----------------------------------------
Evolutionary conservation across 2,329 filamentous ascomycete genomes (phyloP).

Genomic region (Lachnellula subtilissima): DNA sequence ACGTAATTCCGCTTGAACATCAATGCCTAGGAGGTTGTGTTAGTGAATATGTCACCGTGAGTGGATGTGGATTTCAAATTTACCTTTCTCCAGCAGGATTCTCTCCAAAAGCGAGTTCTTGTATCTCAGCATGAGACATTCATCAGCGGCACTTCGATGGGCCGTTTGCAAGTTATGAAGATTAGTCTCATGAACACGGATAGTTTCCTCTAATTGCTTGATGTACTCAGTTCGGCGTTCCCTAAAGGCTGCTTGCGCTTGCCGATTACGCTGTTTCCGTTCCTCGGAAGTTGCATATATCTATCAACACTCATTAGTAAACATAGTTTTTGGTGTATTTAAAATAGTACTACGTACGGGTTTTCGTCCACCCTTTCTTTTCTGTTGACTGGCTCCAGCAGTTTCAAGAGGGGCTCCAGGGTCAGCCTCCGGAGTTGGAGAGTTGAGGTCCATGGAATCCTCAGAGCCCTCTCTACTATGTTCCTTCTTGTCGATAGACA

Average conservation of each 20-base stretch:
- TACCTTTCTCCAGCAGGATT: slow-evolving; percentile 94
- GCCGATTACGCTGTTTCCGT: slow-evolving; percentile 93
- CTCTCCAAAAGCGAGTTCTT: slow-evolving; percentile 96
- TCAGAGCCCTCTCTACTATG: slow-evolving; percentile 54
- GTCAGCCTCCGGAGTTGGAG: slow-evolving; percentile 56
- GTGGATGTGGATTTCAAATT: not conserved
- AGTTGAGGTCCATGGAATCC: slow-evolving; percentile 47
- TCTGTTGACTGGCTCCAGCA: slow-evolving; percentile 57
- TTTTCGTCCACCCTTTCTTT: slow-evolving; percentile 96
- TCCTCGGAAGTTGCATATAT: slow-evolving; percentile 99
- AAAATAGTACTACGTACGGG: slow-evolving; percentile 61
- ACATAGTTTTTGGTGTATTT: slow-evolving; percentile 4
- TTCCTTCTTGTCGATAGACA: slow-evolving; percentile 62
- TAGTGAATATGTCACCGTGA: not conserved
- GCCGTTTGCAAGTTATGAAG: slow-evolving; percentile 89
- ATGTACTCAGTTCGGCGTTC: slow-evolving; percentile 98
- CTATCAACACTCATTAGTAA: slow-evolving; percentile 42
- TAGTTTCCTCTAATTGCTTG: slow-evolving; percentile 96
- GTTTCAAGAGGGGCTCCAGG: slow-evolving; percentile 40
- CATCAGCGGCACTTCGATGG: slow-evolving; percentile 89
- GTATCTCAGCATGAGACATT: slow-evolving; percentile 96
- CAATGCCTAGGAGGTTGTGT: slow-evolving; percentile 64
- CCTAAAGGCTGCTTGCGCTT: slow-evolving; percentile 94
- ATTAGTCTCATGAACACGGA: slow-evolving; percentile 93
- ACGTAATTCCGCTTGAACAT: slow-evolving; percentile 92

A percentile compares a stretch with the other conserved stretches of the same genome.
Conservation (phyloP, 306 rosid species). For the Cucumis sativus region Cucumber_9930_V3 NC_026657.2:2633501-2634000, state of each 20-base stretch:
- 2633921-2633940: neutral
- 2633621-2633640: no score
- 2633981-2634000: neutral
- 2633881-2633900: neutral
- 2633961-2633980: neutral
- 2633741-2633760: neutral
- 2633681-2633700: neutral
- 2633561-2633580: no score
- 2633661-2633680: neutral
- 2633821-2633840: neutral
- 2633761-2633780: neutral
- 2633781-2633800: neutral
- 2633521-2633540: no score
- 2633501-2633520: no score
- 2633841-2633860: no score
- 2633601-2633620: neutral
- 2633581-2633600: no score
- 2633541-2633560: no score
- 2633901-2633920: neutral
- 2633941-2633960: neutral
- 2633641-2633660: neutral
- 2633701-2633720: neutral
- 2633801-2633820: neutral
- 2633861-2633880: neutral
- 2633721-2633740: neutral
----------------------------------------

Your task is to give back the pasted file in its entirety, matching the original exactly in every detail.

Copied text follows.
Evolutionary conservation across 2,329 filamentous ascomycete genomes (phyloP).

Genomic region (Lachnellula subtilissima): DNA sequence ACGTAATTCCGCTTGAACATCAATGCCTAGGAGGTTGTGTTAGTGAATATGTCACCGTGAGTGGATGTGGATTTCAAATTTACCTTTCTCCAGCAGGATTCTCTCCAAAAGCGAGTTCTTGTATCTCAGCATGAGACATTCATCAGCGGCACTTCGATGGGCCGTTTGCAAGTTATGAAGATTAGTCTCATGAACACGGATAGTTTCCTCTAATTGCTTGATGTACTCAGTTCGGCGTTCCCTAAAGGCTGCTTGCGCTTGCCGATTACGCTGTTTCCGTTCCTCGGAAGTTGCATATATCTATCAACACTCATTAGTAAACATAGTTTTTGGTGTATTTAAAATAGTACTACGTACGGGTTTTCGTCCACCCTTTCTTTTCTGTTGACTGGCTCCAGCAGTTTCAAGAGGGGCTCCAGGGTCAGCCTCCGGAGTTGGAGAGTTGAGGTCCATGGAATCCTCAGAGCCCTCTCTACTATGTTCCTTCTTGTCGATAGACA

Average conservation of each 20-base stretch:
- TACCTTTCTCCAGCAGGATT: slow-evolving; percentile 94
- GCCGATTACGCTGTTTCCGT: slow-evolving; percentile 93
- CTCTCCAAAAGCGAGTTCTT: slow-evolving; percentile 96
- TCAGAGCCCTCTCTACTATG: slow-evolving; percentile 54
- GTCAGCCTCCGGAGTTGGAG: slow-evolving; percentile 56
- GTGGATGTGGATTTCAAATT: not conserved
- AGTTGAGGTCCATGGAATCC: slow-evolving; percentile 47
- TCTGTTGACTGGCTCCAGCA: slow-evolving; percentile 57
- TTTTCGTCCACCCTTTCTTT: slow-evolving; percentile 96
- TCCTCGGAAGTTGCATATAT: slow-evolving; percentile 99
- AAAATAGTACTACGTACGGG: slow-evolving; percentile 61
- ACATAGTTTTTGGTGTATTT: slow-evolving; percentile 4
- TTCCTTCTTGTCGATAGACA: slow-evolving; percentile 62
- TAGTGAATATGTCACCGTGA: not conserved
- GCCGTTTGCAAGTTATGAAG: slow-evolving; percentile 89
- ATGTACTCAGTTCGGCGTTC: slow-evolving; percentile 98
- CTATCAACACTCATTAGTAA: slow-evolving; percentile 42
- TAGTTTCCTCTAATTGCTTG: slow-evolving; percentile 96
- GTTTCAAGAGGGGCTCCAGG: slow-evolving; percentile 40
- CATCAGCGGCACTTCGATGG: slow-evolving; percentile 89
- GTATCTCAGCATGAGACATT: slow-evolving; percentile 96
- CAATGCCTAGGAGGTTGTGT: slow-evolving; percentile 64
- CCTAAAGGCTGCTTGCGCTT: slow-evolving; percentile 94
- ATTAGTCTCATGAACACGGA: slow-evolving; percentile 93
- ACGTAATTCCGCTTGAACAT: slow-evolving; percentile 92

A percentile compares a stretch with the other conserved stretches of the same genome.
Conservation (phyloP, 306 rosid species). For the Cucumis sativus region Cucumber_9930_V3 NC_026657.2:2633501-2634000, state of each 20-base stretch:
- 2633921-2633940: neutral
- 2633621-2633640: no score
- 2633981-2634000: neutral
- 2633881-2633900: neutral
- 2633961-2633980: neutral
- 2633741-2633760: neutral
- 2633681-2633700: neutral
- 2633561-2633580: no score
- 2633661-2633680: neutral
- 2633821-2633840: neutral
- 2633761-2633780: neutral
- 2633781-2633800: neutral
- 2633521-2633540: no score
- 2633501-2633520: no score
- 2633841-2633860: no score
- 2633601-2633620: neutral
- 2633581-2633600: no score
- 2633541-2633560: no score
- 2633901-2633920: neutral
- 2633941-2633960: neutral
- 2633641-2633660: neutral
- 2633701-2633720: neutral
- 2633801-2633820: neutral
- 2633861-2633880: neutral
- 2633721-2633740: neutral